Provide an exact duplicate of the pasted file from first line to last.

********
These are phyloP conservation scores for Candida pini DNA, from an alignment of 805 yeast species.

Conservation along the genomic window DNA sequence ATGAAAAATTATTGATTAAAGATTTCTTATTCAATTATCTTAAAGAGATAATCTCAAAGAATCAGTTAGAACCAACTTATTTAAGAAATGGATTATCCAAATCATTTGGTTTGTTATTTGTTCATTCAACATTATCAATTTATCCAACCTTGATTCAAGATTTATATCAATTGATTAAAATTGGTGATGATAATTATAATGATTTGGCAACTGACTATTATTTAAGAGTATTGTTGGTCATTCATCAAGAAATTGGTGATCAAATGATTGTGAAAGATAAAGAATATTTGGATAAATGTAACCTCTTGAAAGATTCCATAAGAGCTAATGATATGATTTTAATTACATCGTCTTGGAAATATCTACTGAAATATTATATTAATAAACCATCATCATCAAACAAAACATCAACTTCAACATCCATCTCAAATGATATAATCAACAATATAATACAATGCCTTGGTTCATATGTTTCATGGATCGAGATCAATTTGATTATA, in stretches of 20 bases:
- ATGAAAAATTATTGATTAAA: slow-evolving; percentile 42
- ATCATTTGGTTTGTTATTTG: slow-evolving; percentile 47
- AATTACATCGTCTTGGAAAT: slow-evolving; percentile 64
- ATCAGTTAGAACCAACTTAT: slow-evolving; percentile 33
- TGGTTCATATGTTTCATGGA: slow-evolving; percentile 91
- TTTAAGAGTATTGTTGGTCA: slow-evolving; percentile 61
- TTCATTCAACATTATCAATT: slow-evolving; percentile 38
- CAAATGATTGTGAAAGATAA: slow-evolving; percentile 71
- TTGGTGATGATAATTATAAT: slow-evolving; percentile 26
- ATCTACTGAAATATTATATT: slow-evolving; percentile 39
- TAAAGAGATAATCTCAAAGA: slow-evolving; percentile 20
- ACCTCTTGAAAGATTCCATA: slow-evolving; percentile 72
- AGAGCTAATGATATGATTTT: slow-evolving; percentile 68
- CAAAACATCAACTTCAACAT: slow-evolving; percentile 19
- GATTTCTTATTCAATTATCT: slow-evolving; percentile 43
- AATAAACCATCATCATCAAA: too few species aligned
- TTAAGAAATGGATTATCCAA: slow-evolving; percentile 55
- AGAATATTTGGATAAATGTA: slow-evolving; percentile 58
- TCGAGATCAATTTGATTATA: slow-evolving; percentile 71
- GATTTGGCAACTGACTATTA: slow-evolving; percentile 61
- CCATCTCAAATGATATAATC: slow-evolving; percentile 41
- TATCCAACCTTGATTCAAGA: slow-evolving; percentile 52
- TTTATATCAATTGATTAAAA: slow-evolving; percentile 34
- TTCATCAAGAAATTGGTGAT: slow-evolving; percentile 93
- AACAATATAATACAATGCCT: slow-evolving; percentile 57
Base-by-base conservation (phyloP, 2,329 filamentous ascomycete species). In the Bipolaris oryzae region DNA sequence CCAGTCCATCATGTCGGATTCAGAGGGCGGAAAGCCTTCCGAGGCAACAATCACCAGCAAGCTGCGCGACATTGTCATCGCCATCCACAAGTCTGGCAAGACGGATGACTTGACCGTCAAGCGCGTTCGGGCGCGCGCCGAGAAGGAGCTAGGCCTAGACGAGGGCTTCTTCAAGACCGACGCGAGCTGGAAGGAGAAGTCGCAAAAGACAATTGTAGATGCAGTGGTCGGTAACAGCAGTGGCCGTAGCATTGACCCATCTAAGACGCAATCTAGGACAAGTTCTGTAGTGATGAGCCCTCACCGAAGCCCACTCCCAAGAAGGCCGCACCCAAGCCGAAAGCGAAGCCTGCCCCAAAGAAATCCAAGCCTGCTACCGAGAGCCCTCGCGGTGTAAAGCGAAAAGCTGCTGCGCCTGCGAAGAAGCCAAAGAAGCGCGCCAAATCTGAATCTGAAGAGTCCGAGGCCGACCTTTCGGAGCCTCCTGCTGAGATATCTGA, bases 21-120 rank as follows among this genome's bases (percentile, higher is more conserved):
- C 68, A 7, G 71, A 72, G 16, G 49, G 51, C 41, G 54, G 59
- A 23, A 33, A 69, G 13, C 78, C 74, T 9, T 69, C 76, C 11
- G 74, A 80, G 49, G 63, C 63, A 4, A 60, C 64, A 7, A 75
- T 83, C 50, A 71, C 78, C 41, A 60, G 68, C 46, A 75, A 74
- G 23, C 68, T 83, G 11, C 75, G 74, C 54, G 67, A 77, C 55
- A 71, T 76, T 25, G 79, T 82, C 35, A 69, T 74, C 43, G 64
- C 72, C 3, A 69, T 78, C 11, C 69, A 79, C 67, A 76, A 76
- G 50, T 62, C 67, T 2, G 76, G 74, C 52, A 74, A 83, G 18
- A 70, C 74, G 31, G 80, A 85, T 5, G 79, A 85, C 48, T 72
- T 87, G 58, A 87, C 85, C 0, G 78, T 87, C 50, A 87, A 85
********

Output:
These are phyloP conservation scores for Candida pini DNA, from an alignment of 805 yeast species.

Conservation along the genomic window DNA sequence ATGAAAAATTATTGATTAAAGATTTCTTATTCAATTATCTTAAAGAGATAATCTCAAAGAATCAGTTAGAACCAACTTATTTAAGAAATGGATTATCCAAATCATTTGGTTTGTTATTTGTTCATTCAACATTATCAATTTATCCAACCTTGATTCAAGATTTATATCAATTGATTAAAATTGGTGATGATAATTATAATGATTTGGCAACTGACTATTATTTAAGAGTATTGTTGGTCATTCATCAAGAAATTGGTGATCAAATGATTGTGAAAGATAAAGAATATTTGGATAAATGTAACCTCTTGAAAGATTCCATAAGAGCTAATGATATGATTTTAATTACATCGTCTTGGAAATATCTACTGAAATATTATATTAATAAACCATCATCATCAAACAAAACATCAACTTCAACATCCATCTCAAATGATATAATCAACAATATAATACAATGCCTTGGTTCATATGTTTCATGGATCGAGATCAATTTGATTATA, in stretches of 20 bases:
- ATGAAAAATTATTGATTAAA: slow-evolving; percentile 42
- ATCATTTGGTTTGTTATTTG: slow-evolving; percentile 47
- AATTACATCGTCTTGGAAAT: slow-evolving; percentile 64
- ATCAGTTAGAACCAACTTAT: slow-evolving; percentile 33
- TGGTTCATATGTTTCATGGA: slow-evolving; percentile 91
- TTTAAGAGTATTGTTGGTCA: slow-evolving; percentile 61
- TTCATTCAACATTATCAATT: slow-evolving; percentile 38
- CAAATGATTGTGAAAGATAA: slow-evolving; percentile 71
- TTGGTGATGATAATTATAAT: slow-evolving; percentile 26
- ATCTACTGAAATATTATATT: slow-evolving; percentile 39
- TAAAGAGATAATCTCAAAGA: slow-evolving; percentile 20
- ACCTCTTGAAAGATTCCATA: slow-evolving; percentile 72
- AGAGCTAATGATATGATTTT: slow-evolving; percentile 68
- CAAAACATCAACTTCAACAT: slow-evolving; percentile 19
- GATTTCTTATTCAATTATCT: slow-evolving; percentile 43
- AATAAACCATCATCATCAAA: too few species aligned
- TTAAGAAATGGATTATCCAA: slow-evolving; percentile 55
- AGAATATTTGGATAAATGTA: slow-evolving; percentile 58
- TCGAGATCAATTTGATTATA: slow-evolving; percentile 71
- GATTTGGCAACTGACTATTA: slow-evolving; percentile 61
- CCATCTCAAATGATATAATC: slow-evolving; percentile 41
- TATCCAACCTTGATTCAAGA: slow-evolving; percentile 52
- TTTATATCAATTGATTAAAA: slow-evolving; percentile 34
- TTCATCAAGAAATTGGTGAT: slow-evolving; percentile 93
- AACAATATAATACAATGCCT: slow-evolving; percentile 57
Base-by-base conservation (phyloP, 2,329 filamentous ascomycete species). In the Bipolaris oryzae region DNA sequence CCAGTCCATCATGTCGGATTCAGAGGGCGGAAAGCCTTCCGAGGCAACAATCACCAGCAAGCTGCGCGACATTGTCATCGCCATCCACAAGTCTGGCAAGACGGATGACTTGACCGTCAAGCGCGTTCGGGCGCGCGCCGAGAAGGAGCTAGGCCTAGACGAGGGCTTCTTCAAGACCGACGCGAGCTGGAAGGAGAAGTCGCAAAAGACAATTGTAGATGCAGTGGTCGGTAACAGCAGTGGCCGTAGCATTGACCCATCTAAGACGCAATCTAGGACAAGTTCTGTAGTGATGAGCCCTCACCGAAGCCCACTCCCAAGAAGGCCGCACCCAAGCCGAAAGCGAAGCCTGCCCCAAAGAAATCCAAGCCTGCTACCGAGAGCCCTCGCGGTGTAAAGCGAAAAGCTGCTGCGCCTGCGAAGAAGCCAAAGAAGCGCGCCAAATCTGAATCTGAAGAGTCCGAGGCCGACCTTTCGGAGCCTCCTGCTGAGATATCTGA, bases 21-120 rank as follows among this genome's bases (percentile, higher is more conserved):
- C 68, A 7, G 71, A 72, G 16, G 49, G 51, C 41, G 54, G 59
- A 23, A 33, A 69, G 13, C 78, C 74, T 9, T 69, C 76, C 11
- G 74, A 80, G 49, G 63, C 63, A 4, A 60, C 64, A 7, A 75
- T 83, C 50, A 71, C 78, C 41, A 60, G 68, C 46, A 75, A 74
- G 23, C 68, T 83, G 11, C 75, G 74, C 54, G 67, A 77, C 55
- A 71, T 76, T 25, G 79, T 82, C 35, A 69, T 74, C 43, G 64
- C 72, C 3, A 69, T 78, C 11, C 69, A 79, C 67, A 76, A 76
- G 50, T 62, C 67, T 2, G 76, G 74, C 52, A 74, A 83, G 18
- A 70, C 74, G 31, G 80, A 85, T 5, G 79, A 85, C 48, T 72
- T 87, G 58, A 87, C 85, C 0, G 78, T 87, C 50, A 87, A 85